Likewise, industry has received sweeping tax and custom duty exemptions across the board in an attempt to broaden production. Moreover, the proposition to raise labour wages by more than 20 per cent is a welcome conciliatory effort.
The budget articulately touch-bases sectors such as pharmaceuticals, textile, paints, paper
and board, steel, chemicals, leather, fibre optics and cables as well as automobiles; hoping that the more they are tempted to produce under tax concessions, the more it will buoy exports. It could be a win-win proposition as stagnating industries are encouraged to invest in men and material for obvious dividends.
Similarly, tapping the automobile and smart cellular phones sector by scrapping sales tax and doing away with federal excise duty, as well as bringing down its production price, will encourage at least 50 million new consumers to opt for a car and smart gadgets in the next few years. It is tantamount to a New Deal of sorts in enhancing the lifestyle of the nation – and that too with local production.
Last but not least, the budget has made a conscious attempt to woo investors, traders and brokerages by reducing Capital gains tax on stocks by 2.5 per cent.
Likewise, a host of turnover taxes are being scrapped, enabling the bourgeois to roll in their cash bundles on the bourses.
The chord of growth, however, lies with the power generation sector. This is why the Prime Minister has pointed out that the electricity tariff will not be raised. The budget, too, has allocated a lion’s share of subsidy to the tune of Rs596 billion. It’s high time the government settled the row with Private Power Producers (IPPs) and redrafted a lower tariff protocol for the next 20 years, at least. With the building of new water dams and rectification of the supply system, it is hoped that cheap electricity tariffs will open up vistas of production.
So what’s the way to go?
Pakistan is in need of a mega-growth economic policy. All previous efforts, hypocritically indoctrinated by donor agencies to stem mass production, have landed us in stagnation.
Rather, the rupee and exports degenerated to the core. There is no need for any kind of sustained/ controlled growth. Expand as much as you can and this mega production will open the doors for massive exports.
There is a starving food market out there in Asia, Middle East and Africa, and Pakistan’s competitive produce will be a welcome addition, ensuring a bonanza of foreign exchange. It’s a pity that UAE, Saudi Arabia, Kuwait and Oman – to name a few – import most of the perishable stuff from Ahmedabad, Mumbai, Manila and Colombo ports, whereas Karachi has a better produce and sits at a shortened distance. A point to ponder in terms of our accessibility and competence!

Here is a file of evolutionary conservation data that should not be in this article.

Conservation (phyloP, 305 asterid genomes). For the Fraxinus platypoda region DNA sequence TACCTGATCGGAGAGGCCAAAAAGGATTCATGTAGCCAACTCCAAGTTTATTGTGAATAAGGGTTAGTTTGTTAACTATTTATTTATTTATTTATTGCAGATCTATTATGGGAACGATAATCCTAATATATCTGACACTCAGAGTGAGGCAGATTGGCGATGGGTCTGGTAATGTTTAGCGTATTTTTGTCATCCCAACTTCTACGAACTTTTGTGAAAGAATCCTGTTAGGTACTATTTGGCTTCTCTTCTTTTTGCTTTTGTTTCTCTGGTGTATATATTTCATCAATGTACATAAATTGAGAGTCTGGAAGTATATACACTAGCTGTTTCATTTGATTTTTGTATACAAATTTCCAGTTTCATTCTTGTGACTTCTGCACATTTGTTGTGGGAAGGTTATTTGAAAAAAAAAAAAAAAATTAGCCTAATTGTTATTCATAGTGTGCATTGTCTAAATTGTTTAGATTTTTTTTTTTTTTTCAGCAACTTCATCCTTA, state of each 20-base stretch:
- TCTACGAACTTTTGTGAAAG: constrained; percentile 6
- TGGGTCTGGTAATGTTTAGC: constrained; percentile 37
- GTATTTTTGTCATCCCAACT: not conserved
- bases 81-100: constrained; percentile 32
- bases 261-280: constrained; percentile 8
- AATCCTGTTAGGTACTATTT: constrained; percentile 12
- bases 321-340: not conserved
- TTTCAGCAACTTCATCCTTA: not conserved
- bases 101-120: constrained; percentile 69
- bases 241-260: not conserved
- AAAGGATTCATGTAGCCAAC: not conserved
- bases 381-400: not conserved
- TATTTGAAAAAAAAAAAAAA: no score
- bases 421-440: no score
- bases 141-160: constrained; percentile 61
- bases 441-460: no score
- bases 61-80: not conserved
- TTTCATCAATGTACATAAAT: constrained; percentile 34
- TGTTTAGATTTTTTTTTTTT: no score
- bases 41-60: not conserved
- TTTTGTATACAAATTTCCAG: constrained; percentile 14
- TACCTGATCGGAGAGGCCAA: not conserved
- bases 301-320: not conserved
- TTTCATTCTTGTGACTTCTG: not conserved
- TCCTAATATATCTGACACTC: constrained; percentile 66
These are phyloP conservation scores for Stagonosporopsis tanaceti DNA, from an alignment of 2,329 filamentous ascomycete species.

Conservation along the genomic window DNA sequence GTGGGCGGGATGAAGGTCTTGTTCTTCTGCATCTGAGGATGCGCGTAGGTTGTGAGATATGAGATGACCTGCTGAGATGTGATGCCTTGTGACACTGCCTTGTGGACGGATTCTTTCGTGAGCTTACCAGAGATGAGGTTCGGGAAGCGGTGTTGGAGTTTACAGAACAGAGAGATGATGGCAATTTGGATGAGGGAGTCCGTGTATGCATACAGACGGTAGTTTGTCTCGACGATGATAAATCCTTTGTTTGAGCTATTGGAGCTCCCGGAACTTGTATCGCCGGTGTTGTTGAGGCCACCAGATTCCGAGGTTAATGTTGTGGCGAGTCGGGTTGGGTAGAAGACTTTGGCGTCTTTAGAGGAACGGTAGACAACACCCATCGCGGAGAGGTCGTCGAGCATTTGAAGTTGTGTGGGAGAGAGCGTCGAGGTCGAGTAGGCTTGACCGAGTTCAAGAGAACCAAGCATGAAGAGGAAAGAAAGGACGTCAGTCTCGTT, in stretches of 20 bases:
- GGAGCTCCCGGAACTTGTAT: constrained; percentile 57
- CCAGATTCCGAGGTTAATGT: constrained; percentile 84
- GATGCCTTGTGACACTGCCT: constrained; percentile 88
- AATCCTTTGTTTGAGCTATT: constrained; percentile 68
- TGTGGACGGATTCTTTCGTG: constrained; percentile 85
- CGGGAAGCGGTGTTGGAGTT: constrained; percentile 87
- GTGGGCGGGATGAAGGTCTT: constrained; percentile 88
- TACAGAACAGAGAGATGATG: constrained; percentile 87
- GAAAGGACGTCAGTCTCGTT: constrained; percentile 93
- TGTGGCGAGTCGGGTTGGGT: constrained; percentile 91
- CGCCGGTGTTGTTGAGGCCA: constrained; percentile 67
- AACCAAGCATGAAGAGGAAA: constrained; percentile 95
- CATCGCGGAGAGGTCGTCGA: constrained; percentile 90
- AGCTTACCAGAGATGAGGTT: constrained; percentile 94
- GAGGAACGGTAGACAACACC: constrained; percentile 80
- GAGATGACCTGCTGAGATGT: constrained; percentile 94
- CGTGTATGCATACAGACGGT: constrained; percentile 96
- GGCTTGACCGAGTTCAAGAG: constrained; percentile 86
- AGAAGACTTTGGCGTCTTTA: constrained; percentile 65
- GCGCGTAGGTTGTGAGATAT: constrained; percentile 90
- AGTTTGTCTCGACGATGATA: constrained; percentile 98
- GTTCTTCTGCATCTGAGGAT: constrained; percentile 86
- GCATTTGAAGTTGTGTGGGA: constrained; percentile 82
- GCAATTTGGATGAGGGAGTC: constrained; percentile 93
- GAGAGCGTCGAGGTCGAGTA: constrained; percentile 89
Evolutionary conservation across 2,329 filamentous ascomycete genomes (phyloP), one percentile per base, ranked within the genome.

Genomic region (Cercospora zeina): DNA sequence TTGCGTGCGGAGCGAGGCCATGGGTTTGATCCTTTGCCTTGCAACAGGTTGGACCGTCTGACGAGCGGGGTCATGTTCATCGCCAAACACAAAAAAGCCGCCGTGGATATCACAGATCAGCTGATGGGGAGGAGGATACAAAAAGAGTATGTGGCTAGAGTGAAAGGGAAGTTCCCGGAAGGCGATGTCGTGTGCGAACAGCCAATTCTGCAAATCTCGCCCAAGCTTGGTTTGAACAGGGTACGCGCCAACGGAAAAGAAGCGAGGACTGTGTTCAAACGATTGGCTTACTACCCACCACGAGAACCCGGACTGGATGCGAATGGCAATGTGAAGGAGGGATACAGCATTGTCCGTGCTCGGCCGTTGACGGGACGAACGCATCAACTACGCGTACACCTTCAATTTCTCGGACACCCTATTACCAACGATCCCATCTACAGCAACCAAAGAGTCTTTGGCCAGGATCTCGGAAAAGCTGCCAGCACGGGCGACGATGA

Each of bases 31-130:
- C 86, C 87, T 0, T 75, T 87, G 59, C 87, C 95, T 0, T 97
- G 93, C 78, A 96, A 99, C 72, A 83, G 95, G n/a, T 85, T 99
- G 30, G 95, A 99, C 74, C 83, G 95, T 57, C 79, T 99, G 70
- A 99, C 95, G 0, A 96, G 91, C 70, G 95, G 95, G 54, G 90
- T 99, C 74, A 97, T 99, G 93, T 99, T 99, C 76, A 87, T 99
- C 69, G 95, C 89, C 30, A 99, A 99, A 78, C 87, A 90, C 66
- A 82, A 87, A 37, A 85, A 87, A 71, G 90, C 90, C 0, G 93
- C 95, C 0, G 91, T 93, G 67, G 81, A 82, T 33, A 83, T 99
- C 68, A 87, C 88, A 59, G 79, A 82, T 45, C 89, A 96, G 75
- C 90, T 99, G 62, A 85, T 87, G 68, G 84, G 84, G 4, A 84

Besides, Pakistan needs wealth generation. Prime Minister Imran Khan, luckily, has a vision as he talks of building new cities. Yes, this is how mass production and free-flow of cash is conceptualized
in the corporate horizons. Look at Saudi Arabia. In order to beat the pestering recession, it unfolded its 2030 Vision and decided to build a mega-modern city on its western shores. Its economy bounced back in no time.
Prime Minister Khan should go ahead with not only building at least one mega-city vertically in each of the provinces; but also put down his foot to develop the two strategically-located islands near Karachi. No suzerainty excuses advanced by the Sindh government are acceptable. Rather, it is a ploy to keep Sindh further backward.
Estimates say, at least, $100 billion are waiting in the wings from an international consortium of financers. Take the plunge, and rebuild Karachi as the new magnate of South Asia. Gibraltar, Athens and Malta have walked that path. Why shouldn’t we?
As a good fortune, this government’s stress on the construction industry has hit a jackpot. The goldmine is thrown open. More than 25 local industries, including cement, wood and ceramics, are reaping enormous profits. The wheel of the economy has started moving.
Mr Prime Minister, monitor the macroeconomic growth closely and personally. Expedite the process of restructuring, and instant privatisation of loss-making state-owned enterprises. Enough of feeding a dying cow – slaughter it for a cause! Do not listen to tales from sycophants. Make sure that inflation is curbed and the common man is supplemented with a changed lifestyle. Let there be universal health and education by 2023. Reduce poverty hands down with sweeping vocational training across the country. At least, the end of your tenure shouldn’t carry excuses and misnomers.
Captain! You need to bowl very lethally in the last leg of your spell against the status quo. Grant the nation a blanket social security. There is no second thought in it. ‘Absolutely Not’!
Note: This article appeared in Defence Journal.
Disclaimer: The views expressed in the article are of the author and do not necessarily represent Institute’s policy.